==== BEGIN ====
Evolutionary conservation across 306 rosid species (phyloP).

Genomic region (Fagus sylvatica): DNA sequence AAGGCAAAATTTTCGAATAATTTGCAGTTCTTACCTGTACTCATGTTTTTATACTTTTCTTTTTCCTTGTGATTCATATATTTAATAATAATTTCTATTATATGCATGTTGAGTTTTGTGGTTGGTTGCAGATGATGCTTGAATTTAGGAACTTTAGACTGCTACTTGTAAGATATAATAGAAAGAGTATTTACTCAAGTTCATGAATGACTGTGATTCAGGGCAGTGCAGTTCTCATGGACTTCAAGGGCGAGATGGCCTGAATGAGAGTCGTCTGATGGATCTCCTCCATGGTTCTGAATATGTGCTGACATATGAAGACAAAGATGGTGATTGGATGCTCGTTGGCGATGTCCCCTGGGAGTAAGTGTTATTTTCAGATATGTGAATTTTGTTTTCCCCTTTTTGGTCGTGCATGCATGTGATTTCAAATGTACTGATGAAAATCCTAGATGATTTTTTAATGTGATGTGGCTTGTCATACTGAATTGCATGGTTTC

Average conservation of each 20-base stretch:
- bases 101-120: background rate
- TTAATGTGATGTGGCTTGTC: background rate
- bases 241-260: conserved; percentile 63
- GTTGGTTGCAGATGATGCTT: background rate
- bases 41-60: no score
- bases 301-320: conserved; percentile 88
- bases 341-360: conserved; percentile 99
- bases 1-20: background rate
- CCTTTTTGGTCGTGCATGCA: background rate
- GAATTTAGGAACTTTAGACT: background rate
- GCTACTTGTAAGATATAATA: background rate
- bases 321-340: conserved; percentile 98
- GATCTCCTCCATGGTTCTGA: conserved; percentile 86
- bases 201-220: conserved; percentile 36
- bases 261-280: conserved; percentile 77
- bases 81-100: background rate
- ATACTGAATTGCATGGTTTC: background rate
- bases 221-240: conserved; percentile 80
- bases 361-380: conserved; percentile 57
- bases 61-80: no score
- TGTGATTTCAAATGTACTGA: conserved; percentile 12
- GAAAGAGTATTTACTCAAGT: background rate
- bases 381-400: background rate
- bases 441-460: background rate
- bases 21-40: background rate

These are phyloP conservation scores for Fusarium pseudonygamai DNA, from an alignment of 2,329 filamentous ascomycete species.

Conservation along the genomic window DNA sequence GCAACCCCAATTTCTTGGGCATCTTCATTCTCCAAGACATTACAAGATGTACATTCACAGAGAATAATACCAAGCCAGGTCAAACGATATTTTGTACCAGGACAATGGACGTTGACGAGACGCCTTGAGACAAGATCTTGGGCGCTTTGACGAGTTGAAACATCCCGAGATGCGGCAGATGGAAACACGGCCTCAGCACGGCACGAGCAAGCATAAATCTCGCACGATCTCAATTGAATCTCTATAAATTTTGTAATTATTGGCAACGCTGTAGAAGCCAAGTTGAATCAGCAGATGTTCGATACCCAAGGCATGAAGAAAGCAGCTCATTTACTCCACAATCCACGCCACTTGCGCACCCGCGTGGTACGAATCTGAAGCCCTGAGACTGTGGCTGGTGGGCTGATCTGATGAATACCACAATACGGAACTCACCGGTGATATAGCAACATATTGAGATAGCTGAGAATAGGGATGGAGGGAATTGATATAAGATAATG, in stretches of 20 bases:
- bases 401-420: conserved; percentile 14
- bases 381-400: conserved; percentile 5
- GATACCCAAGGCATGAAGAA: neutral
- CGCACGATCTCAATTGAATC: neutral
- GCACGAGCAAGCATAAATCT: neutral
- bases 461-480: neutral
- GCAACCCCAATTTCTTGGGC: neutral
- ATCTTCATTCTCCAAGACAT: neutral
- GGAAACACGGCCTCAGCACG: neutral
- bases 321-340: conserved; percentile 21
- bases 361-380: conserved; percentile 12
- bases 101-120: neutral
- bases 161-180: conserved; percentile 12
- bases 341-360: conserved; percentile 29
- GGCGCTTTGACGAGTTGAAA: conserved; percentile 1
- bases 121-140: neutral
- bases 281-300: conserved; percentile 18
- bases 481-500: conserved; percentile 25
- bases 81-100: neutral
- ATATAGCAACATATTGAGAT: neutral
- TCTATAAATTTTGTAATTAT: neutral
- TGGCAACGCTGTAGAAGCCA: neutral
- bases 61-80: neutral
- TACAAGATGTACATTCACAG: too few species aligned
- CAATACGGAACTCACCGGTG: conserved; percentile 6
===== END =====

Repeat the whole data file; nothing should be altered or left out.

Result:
Evolutionary conservation across 306 rosid species (phyloP).

Genomic region (Fagus sylvatica): DNA sequence AAGGCAAAATTTTCGAATAATTTGCAGTTCTTACCTGTACTCATGTTTTTATACTTTTCTTTTTCCTTGTGATTCATATATTTAATAATAATTTCTATTATATGCATGTTGAGTTTTGTGGTTGGTTGCAGATGATGCTTGAATTTAGGAACTTTAGACTGCTACTTGTAAGATATAATAGAAAGAGTATTTACTCAAGTTCATGAATGACTGTGATTCAGGGCAGTGCAGTTCTCATGGACTTCAAGGGCGAGATGGCCTGAATGAGAGTCGTCTGATGGATCTCCTCCATGGTTCTGAATATGTGCTGACATATGAAGACAAAGATGGTGATTGGATGCTCGTTGGCGATGTCCCCTGGGAGTAAGTGTTATTTTCAGATATGTGAATTTTGTTTTCCCCTTTTTGGTCGTGCATGCATGTGATTTCAAATGTACTGATGAAAATCCTAGATGATTTTTTAATGTGATGTGGCTTGTCATACTGAATTGCATGGTTTC

Average conservation of each 20-base stretch:
- bases 101-120: background rate
- TTAATGTGATGTGGCTTGTC: background rate
- bases 241-260: conserved; percentile 63
- GTTGGTTGCAGATGATGCTT: background rate
- bases 41-60: no score
- bases 301-320: conserved; percentile 88
- bases 341-360: conserved; percentile 99
- bases 1-20: background rate
- CCTTTTTGGTCGTGCATGCA: background rate
- GAATTTAGGAACTTTAGACT: background rate
- GCTACTTGTAAGATATAATA: background rate
- bases 321-340: conserved; percentile 98
- GATCTCCTCCATGGTTCTGA: conserved; percentile 86
- bases 201-220: conserved; percentile 36
- bases 261-280: conserved; percentile 77
- bases 81-100: background rate
- ATACTGAATTGCATGGTTTC: background rate
- bases 221-240: conserved; percentile 80
- bases 361-380: conserved; percentile 57
- bases 61-80: no score
- TGTGATTTCAAATGTACTGA: conserved; percentile 12
- GAAAGAGTATTTACTCAAGT: background rate
- bases 381-400: background rate
- bases 441-460: background rate
- bases 21-40: background rate

These are phyloP conservation scores for Fusarium pseudonygamai DNA, from an alignment of 2,329 filamentous ascomycete species.

Conservation along the genomic window DNA sequence GCAACCCCAATTTCTTGGGCATCTTCATTCTCCAAGACATTACAAGATGTACATTCACAGAGAATAATACCAAGCCAGGTCAAACGATATTTTGTACCAGGACAATGGACGTTGACGAGACGCCTTGAGACAAGATCTTGGGCGCTTTGACGAGTTGAAACATCCCGAGATGCGGCAGATGGAAACACGGCCTCAGCACGGCACGAGCAAGCATAAATCTCGCACGATCTCAATTGAATCTCTATAAATTTTGTAATTATTGGCAACGCTGTAGAAGCCAAGTTGAATCAGCAGATGTTCGATACCCAAGGCATGAAGAAAGCAGCTCATTTACTCCACAATCCACGCCACTTGCGCACCCGCGTGGTACGAATCTGAAGCCCTGAGACTGTGGCTGGTGGGCTGATCTGATGAATACCACAATACGGAACTCACCGGTGATATAGCAACATATTGAGATAGCTGAGAATAGGGATGGAGGGAATTGATATAAGATAATG, in stretches of 20 bases:
- bases 401-420: conserved; percentile 14
- bases 381-400: conserved; percentile 5
- GATACCCAAGGCATGAAGAA: neutral
- CGCACGATCTCAATTGAATC: neutral
- GCACGAGCAAGCATAAATCT: neutral
- bases 461-480: neutral
- GCAACCCCAATTTCTTGGGC: neutral
- ATCTTCATTCTCCAAGACAT: neutral
- GGAAACACGGCCTCAGCACG: neutral
- bases 321-340: conserved; percentile 21
- bases 361-380: conserved; percentile 12
- bases 101-120: neutral
- bases 161-180: conserved; percentile 12
- bases 341-360: conserved; percentile 29
- GGCGCTTTGACGAGTTGAAA: conserved; percentile 1
- bases 121-140: neutral
- bases 281-300: conserved; percentile 18
- bases 481-500: conserved; percentile 25
- bases 81-100: neutral
- ATATAGCAACATATTGAGAT: neutral
- TCTATAAATTTTGTAATTAT: neutral
- TGGCAACGCTGTAGAAGCCA: neutral
- bases 61-80: neutral
- TACAAGATGTACATTCACAG: too few species aligned
- CAATACGGAACTCACCGGTG: conserved; percentile 6